100 lb. Club - Self-Esteem and Weight: The Positive "Weigh"




f(x)
01-01-2006, 07:02 AM
This is a good article I found on the Accuweather website



Self-Esteem and Weight: The Positive "Weigh"

Carol Johnson, MA

I'm sure that you've seen scores of testimonials from people who are considered "success stories" in the weight loss arena. A typical success story goes something like this:

"Before I lost weight on the Pounds-B-Gone program, I was depressed, hated myself, had no self-confidence, and didn't want to leave the house. But now that I've lost weight, my entire life has changed! I married a prince, won a beauty pageant, started my own company and have more self-confidence than I know what to do with. Thanks, Pounds-B-Gone!"

Clearly, these people had no life before they lost weight. The question is, why not? What is there about some excess pounds that makes people feel as though they are complete failures and can't have a real life until they achieve a goal weight on a chart? The problem is that we use weight to measure so much more than just weight. We use it as a measure of character, self-respect, self-discipline -- indeed, our very moral fiber. Weight has taken on all sorts of meanings, and it's time we relegated it to its proper place - a measure of how many pounds our bodies weigh, nothing more, nothing less.

But what's wrong with the "I'm so ugly and awful until I lose weight" approach? Doesn't it motivate people to shed pounds? It may, in some cases, but the approach is laden with pitfalls and problems:



It's inaccurate! What you weigh has nothing to do with your character. If you read the research, you'll discover that your weight is based on a variety of biological and physiological factors, many of which you had nothing to do with. Researchers will tell you that many of these factors are, as yet, poorly understood. So why blame yourself?


It does not provide a sturdy foundation. A negative self-image is a very shaky foundation upon which to build a healthy lifestyle and can easily crumble under the pressure of negative thoughts.


It assumes you will never regain any of the weight you lose (and, unfortunately, studies show that the majority of people will end up regaining at least some of the weight they lost). If this happens to you, will you have to revert to the "self-loathing" mode?


This isn't to say you shouldn't embark on a weight management program. Studies show that losing even 10 percent of your weight can result in significant improvements in your health. However, if you begin with a high regard for yourself as a person, you will have a much better chance for long-term success. People who like themselves are much more likely to want to take good care of themselves. Because they respect and value who they are, they are motivated to take care of their bodies.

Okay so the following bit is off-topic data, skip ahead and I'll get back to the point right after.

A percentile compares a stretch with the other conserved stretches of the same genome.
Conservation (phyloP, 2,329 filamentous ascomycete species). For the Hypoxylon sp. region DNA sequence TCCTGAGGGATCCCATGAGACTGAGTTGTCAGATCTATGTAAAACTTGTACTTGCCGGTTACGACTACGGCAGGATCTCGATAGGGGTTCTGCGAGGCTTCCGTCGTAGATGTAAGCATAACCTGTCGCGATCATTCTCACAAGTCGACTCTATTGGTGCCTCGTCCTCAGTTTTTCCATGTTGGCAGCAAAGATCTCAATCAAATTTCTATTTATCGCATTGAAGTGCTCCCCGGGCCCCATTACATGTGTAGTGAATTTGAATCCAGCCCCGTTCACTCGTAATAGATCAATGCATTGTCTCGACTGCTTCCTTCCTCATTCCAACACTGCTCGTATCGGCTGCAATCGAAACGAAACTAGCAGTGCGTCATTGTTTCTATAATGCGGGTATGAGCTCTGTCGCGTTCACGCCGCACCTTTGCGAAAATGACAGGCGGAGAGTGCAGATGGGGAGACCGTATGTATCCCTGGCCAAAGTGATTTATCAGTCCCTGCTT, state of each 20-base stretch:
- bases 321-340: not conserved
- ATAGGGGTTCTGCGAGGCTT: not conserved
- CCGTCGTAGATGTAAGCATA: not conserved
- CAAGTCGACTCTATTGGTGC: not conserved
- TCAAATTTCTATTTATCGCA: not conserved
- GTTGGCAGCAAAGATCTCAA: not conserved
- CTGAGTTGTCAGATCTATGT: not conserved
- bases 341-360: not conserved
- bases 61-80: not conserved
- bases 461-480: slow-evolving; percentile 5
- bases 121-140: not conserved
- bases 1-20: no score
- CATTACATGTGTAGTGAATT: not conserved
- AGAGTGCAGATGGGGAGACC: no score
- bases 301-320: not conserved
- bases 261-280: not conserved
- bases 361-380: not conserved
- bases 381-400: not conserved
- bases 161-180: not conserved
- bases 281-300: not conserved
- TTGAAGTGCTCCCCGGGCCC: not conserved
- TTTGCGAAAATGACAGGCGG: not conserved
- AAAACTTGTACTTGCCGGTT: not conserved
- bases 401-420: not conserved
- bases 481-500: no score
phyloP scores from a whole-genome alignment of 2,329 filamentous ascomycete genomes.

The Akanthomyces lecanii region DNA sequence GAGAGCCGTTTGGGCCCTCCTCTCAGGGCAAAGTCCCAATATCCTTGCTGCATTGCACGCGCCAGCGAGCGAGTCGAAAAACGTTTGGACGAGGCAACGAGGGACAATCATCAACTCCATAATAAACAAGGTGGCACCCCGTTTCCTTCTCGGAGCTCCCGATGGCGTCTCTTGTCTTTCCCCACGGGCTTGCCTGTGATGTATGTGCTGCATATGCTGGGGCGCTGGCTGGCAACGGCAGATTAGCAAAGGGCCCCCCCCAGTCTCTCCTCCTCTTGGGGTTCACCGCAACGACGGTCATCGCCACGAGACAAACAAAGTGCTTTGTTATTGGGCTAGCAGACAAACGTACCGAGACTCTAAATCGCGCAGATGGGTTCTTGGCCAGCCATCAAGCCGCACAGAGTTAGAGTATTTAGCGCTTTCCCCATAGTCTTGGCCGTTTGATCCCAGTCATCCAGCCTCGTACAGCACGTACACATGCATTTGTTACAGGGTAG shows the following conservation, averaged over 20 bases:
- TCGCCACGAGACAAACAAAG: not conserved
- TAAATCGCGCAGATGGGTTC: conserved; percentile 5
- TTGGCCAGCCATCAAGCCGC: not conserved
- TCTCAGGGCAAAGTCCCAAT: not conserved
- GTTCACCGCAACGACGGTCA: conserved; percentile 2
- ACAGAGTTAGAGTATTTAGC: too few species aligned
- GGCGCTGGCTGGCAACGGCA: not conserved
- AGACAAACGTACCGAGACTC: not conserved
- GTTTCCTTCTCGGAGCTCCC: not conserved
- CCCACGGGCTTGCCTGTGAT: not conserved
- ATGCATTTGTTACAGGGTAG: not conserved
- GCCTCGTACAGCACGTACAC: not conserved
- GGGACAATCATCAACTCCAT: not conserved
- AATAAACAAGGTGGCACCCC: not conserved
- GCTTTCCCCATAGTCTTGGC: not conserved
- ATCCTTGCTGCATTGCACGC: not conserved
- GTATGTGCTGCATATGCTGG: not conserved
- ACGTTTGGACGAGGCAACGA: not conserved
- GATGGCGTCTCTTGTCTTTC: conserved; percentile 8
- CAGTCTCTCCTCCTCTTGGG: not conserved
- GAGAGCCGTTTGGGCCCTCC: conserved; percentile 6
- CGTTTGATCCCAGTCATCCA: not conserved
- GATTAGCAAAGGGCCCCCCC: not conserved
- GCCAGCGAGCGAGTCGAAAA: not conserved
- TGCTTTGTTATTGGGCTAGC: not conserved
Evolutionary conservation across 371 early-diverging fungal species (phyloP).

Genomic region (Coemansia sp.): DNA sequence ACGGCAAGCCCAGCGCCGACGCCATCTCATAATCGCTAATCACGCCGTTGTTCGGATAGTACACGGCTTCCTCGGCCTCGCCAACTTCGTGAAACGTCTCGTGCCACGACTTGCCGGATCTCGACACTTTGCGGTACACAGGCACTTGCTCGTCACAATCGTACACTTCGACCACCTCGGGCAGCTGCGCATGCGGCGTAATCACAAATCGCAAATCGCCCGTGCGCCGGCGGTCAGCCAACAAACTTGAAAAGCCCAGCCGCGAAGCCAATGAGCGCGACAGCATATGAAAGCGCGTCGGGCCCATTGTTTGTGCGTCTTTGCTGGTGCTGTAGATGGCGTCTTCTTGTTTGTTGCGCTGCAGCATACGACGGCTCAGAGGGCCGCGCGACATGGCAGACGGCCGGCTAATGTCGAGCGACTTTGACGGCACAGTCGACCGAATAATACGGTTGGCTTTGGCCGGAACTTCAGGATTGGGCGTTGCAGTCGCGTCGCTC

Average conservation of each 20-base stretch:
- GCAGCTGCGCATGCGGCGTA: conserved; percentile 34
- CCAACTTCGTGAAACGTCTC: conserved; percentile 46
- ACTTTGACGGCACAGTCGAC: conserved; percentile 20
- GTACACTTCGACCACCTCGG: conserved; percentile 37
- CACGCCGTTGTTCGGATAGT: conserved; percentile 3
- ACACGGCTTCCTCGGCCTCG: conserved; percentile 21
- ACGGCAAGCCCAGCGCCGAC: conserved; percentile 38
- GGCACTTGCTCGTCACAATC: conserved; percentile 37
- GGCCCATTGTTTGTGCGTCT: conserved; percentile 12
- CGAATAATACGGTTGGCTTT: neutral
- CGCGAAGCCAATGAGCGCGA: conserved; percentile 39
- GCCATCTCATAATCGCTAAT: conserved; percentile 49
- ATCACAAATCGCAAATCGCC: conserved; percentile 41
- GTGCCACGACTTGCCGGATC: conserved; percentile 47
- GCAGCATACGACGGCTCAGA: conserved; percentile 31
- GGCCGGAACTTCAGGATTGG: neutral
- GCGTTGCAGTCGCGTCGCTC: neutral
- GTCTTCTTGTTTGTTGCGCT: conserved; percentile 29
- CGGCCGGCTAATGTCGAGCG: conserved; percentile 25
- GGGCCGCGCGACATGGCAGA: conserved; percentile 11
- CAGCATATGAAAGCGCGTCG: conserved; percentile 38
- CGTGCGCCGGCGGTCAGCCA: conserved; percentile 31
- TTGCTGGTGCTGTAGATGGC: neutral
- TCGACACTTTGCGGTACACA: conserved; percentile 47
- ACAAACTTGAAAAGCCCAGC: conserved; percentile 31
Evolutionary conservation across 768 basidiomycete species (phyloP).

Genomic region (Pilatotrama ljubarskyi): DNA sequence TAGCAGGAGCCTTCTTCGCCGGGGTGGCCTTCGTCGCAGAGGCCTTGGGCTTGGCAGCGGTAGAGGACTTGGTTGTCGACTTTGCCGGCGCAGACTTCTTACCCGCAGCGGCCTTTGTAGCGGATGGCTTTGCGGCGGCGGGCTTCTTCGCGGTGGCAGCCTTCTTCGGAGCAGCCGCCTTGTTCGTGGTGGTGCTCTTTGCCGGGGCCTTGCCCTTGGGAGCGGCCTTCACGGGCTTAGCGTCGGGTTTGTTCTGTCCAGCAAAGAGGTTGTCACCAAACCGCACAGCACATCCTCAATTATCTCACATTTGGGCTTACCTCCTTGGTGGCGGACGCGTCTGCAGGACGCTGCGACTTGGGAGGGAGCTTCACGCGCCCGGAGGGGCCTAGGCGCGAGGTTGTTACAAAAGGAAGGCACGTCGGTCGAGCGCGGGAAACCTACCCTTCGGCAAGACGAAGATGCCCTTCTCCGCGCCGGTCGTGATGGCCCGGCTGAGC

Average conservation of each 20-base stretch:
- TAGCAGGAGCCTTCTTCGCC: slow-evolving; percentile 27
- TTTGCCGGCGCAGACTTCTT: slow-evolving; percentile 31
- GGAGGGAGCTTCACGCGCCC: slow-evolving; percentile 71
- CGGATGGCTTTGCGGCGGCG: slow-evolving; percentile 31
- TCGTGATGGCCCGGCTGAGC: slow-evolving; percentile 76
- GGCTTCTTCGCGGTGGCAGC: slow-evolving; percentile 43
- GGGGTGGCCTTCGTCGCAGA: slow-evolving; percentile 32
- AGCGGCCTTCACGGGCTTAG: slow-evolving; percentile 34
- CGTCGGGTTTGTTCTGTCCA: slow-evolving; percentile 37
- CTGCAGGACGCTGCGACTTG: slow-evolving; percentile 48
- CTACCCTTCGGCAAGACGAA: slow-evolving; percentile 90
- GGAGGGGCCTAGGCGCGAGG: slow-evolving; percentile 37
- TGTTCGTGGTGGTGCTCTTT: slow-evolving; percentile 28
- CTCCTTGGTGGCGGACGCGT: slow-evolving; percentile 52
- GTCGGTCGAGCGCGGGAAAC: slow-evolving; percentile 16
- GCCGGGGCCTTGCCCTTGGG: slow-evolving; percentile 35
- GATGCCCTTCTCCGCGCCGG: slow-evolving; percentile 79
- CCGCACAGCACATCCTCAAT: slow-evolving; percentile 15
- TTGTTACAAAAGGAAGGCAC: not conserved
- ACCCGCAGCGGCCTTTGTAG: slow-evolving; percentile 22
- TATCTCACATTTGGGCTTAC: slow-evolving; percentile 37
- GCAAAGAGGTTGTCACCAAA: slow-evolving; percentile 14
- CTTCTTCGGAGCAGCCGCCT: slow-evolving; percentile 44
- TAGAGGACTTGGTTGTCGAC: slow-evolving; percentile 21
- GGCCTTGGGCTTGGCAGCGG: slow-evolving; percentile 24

The question that always comes next is: "That's all well and good, but how can I have high self-esteem when I'm bombarded daily with messages that imply that self-esteem and a large body just don't go together?" Here are some suggestions:



First and foremost, tell yourself that you are a person of value even if you never lose another pound.


Get the facts. There are a lot of myths out there about size and weight. What the research really says and what the public believes are two entirely different things (I have tried to summarize this research in my book, Self-Esteem Comes In All Sizes. Please see our Recommended Reading selections).


Don't put your life on hold until you lose weight. Don't wait until you lose x number of pounds to buy attractive clothes, to take that trip, to further your education, to join a club. The problem with putting all these things on hold is that you're left with little else to do but think about what you'll be eating for your next meal. It actually increases your preoccupation with food.


Don't assume that you can't look good until you lose weight. When I realized my weight didn't make me inferior on the inside, I realized it didn't make me inferior on the outside either. So I bought a bunch of jazzy, pizzazzy-looking clothes in the size I wear now, had my hair highlighted, bought some red lipstick and big earrings. And I thought I looked pretty darn good - and so did a lot of other people!


Focus on the positives. You are so much more than just your weight. Make a list of your positive qualities, talents, and accomplishments. Your weight will pale in comparison.


Don't make weight loss your only goal. As soon as a few weeks go by and you haven't lost a pound, or you hit a plateau, you'll be depressed. Focus instead on the numbers that really matter - like blood pressure, cholesterol, blood sugar, etc. Do you feel better? Do you have more energy?


Move! Studies show that people who exercise regularly generally have better self-esteem. Find something you enjoy doing and stick to it.


Remember that no one starts from zero. Everyone is already doing many healthy things for themselves. Sure, there's always room for improvement, but look upon it as adding to the good things you already do.